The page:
IDEAS home Printed from https://ideas.repec.org/a/wly/jpamgt/v3y1984i3p393-405.html
   My bibliography  Save this article

The continuing threat of oil supply interruptions

Author

Listed:
  • John Weyant

Abstract

The reaction of oil-importing nations to the energy crisis of the 1970s offers insight into a common characteristic of government behavior. Nations often fail to prepare themselves for potentially disastrous crises even when the probability of crisis seems high. Policymakers seem unwilling to confront the fact, for instance, that the oil glut does not insulate importing nations against sudden interruptions in supply. In any case, the glut will very likely have evaporated by 1990, when U.S. vulnerability will be sharply intensified. Despite the favorable opportunities for stockpiling and planning during the glut, the political process appears unable to respond.

Suggested Citation

  • John Weyant, 1984. "The continuing threat of oil supply interruptions," Journal of Policy Analysis and Management, John Wiley & Sons, Ltd., vol. 3(3), pages 393-405.
  • Handle: RePEc:wly:jpamgt:v:3:y:1984:i:3:p:393-405
    DOI: 10.1002/pam.4050030305
    as

    Download full text from publisher

    File URL: http://hdl.handle.net/10.1002/pam.4050030305
    File Function: Link to full text; subscription required
    Download Restriction: no

    Citations

    Citations are extracted by the CitEc Project, subscribe to its RSS feed for this item.
    as


    Cited by:

    1. Barrera, Carlos, 2010. "¿Respuesta asimétrica de precios domésticos de combustibles ante choques en el WTI?," Working Papers 2010-016, Banco Central de Reserva del Perú.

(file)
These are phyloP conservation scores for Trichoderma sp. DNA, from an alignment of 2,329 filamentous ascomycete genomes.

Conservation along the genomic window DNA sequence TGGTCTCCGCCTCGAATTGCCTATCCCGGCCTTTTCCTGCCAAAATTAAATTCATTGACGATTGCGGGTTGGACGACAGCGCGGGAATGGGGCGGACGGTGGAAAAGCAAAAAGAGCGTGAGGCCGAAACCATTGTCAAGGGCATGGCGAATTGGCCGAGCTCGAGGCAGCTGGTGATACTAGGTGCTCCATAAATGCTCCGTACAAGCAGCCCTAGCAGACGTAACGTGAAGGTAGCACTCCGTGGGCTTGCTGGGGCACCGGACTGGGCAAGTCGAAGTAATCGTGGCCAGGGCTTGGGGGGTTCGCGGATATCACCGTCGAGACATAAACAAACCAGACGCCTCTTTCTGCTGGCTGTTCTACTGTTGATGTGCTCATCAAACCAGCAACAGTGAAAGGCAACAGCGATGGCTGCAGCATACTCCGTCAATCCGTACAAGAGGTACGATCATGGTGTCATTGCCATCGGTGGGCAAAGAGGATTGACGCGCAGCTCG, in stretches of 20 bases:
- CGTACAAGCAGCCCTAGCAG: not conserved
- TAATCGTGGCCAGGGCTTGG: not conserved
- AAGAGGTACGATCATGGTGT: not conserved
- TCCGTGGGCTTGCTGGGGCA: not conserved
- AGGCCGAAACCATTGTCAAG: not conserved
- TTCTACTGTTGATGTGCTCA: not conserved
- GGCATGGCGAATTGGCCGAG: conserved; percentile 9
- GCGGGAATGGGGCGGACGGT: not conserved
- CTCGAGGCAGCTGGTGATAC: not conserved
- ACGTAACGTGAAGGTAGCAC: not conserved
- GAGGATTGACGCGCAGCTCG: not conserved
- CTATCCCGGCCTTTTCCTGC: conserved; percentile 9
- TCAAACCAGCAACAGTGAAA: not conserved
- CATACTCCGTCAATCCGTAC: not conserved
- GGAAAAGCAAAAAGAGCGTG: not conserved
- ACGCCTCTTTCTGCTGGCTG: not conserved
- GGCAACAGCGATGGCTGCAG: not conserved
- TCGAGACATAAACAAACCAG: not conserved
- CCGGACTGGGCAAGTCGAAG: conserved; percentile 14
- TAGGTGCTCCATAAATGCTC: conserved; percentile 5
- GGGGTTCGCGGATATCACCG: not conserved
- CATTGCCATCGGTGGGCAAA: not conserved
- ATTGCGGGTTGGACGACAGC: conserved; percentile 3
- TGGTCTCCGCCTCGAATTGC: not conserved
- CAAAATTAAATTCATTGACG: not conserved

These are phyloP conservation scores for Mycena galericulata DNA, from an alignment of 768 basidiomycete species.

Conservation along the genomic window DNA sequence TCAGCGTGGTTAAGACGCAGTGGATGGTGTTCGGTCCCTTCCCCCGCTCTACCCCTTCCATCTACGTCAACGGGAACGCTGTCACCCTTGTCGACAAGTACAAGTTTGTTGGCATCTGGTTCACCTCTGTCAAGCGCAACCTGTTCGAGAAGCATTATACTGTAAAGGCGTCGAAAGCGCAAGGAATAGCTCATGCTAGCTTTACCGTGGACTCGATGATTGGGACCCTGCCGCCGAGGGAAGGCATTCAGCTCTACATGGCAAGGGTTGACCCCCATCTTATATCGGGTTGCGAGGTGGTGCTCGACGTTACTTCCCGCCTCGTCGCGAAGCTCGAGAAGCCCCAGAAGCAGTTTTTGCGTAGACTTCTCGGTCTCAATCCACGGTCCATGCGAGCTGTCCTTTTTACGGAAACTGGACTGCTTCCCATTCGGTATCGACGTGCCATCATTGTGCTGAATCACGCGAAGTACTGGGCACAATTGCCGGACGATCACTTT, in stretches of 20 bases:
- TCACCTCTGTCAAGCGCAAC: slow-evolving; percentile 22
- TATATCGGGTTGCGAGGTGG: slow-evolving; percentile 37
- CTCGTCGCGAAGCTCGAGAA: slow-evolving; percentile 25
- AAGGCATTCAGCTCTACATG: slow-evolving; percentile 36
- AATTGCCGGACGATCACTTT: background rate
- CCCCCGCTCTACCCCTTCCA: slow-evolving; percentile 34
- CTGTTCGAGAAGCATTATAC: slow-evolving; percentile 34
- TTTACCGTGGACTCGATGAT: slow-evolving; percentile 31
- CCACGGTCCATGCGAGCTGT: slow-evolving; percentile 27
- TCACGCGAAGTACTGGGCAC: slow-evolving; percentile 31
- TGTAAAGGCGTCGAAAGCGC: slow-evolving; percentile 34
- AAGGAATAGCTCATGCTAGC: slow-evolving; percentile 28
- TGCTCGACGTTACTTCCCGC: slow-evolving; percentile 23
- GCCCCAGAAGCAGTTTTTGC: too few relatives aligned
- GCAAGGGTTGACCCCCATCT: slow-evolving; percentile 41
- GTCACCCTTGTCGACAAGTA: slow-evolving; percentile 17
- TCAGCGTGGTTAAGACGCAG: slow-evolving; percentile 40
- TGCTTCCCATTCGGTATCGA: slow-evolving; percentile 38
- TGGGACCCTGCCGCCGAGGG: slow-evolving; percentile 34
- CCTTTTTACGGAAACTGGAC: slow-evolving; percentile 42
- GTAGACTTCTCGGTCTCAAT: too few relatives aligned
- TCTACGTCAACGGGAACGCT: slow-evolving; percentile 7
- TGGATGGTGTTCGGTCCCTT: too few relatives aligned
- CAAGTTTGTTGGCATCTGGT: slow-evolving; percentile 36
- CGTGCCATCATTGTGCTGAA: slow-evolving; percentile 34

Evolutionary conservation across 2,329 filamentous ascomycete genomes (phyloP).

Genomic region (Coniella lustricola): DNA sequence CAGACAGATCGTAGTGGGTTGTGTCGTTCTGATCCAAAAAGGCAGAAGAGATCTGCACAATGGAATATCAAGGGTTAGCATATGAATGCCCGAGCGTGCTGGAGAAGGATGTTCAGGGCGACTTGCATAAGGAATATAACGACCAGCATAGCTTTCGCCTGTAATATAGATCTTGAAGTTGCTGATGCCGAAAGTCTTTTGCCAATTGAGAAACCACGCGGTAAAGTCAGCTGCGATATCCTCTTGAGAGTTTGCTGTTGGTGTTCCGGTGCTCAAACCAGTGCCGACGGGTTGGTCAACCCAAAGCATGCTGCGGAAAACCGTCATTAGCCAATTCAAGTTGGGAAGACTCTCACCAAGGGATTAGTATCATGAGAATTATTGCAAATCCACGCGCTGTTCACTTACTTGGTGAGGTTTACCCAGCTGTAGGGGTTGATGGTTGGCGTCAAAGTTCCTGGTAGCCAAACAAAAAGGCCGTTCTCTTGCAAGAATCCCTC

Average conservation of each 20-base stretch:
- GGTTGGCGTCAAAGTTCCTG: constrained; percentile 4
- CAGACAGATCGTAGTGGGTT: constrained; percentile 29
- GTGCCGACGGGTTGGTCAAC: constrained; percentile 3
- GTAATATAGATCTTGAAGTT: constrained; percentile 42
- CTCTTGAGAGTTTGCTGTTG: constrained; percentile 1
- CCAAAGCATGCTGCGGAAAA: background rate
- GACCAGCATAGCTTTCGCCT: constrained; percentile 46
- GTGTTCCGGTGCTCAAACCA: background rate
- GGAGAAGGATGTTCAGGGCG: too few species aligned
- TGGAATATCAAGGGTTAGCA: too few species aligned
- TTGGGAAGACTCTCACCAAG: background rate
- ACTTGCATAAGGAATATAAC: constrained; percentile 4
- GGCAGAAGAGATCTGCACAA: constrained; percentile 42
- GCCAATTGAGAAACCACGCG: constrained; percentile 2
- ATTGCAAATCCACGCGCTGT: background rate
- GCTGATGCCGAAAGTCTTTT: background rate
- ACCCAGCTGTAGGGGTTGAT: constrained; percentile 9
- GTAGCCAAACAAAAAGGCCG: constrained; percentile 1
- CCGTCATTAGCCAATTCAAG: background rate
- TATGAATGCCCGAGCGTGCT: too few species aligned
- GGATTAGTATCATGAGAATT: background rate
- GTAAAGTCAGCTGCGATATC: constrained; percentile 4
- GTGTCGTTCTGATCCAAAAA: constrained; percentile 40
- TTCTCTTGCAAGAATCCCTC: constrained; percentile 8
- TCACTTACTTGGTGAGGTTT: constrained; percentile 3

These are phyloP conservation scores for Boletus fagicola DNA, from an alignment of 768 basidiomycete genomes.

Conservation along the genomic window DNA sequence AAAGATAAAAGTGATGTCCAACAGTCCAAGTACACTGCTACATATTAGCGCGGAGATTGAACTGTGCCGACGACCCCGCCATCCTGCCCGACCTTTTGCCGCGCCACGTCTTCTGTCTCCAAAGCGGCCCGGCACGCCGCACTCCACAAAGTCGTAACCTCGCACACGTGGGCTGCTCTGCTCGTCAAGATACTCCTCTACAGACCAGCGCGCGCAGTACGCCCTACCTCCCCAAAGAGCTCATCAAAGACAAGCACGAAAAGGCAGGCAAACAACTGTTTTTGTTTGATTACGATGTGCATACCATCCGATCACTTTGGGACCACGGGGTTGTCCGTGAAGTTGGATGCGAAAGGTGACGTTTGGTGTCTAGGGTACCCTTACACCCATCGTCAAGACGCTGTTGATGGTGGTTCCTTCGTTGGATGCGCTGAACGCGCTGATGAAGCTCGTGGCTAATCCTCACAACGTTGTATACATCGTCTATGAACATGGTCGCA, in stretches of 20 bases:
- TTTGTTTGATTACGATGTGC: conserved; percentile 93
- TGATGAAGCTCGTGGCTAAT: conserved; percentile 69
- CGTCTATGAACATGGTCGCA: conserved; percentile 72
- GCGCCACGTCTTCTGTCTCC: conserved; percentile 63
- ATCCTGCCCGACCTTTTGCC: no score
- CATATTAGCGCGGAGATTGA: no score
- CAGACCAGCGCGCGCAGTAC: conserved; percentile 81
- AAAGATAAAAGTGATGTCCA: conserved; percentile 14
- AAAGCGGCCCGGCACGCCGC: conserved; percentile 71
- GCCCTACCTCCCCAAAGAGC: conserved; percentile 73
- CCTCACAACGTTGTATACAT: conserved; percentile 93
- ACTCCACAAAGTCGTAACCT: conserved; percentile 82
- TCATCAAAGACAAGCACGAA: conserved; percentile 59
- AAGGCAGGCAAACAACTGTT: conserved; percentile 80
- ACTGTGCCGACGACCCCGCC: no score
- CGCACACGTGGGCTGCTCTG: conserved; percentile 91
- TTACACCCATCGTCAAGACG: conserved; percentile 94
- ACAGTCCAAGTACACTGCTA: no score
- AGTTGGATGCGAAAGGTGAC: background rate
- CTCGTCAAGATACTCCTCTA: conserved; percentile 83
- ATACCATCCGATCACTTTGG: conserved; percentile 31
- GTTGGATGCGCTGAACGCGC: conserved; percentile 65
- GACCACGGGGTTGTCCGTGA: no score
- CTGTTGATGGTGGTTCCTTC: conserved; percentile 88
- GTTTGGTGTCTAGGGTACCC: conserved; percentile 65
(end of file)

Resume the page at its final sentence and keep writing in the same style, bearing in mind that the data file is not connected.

More about this item

    Statistics

    Access and download statistics

    Corrections

    All material on this site has been provided by the respective publishers and authors. You can help correct errors and omissions. When requesting a correction, please mention this item's handle: RePEc:wly:jpamgt:v:3:y:1984:i:3:p:393-405. See general information about how to correct material in RePEc.

    For technical questions regarding this item, or to correct its authors, title, abstract, bibliographic or download information, contact: (Wiley-Blackwell Digital Licensing) or (Christopher F. Baum). General contact details of provider: http://www3.interscience.wiley.com/journal/34787/home .

    If you have authored this item and are not yet registered with RePEc, we encourage you to do it here. This allows to link your profile to this item. It also allows you to accept potential citations to this item that we are uncertain about.

    We have no references for this item. You can help adding them by using this form .

    If you know of missing items citing this one, you can help us creating those links by adding the relevant references in the same way as above, for each refering item. If you are a registered author of this item, you may also want to check the "citations" tab in your RePEc Author Service profile, as there may be some citations waiting for confirmation.

    Please note that corrections may take a couple of weeks to filter through the various RePEc services.

    IDEAS is a RePEc service hosted by the Research Division of the Federal Reserve Bank of St. Louis . RePEc uses bibliographic data supplied by the respective publishers.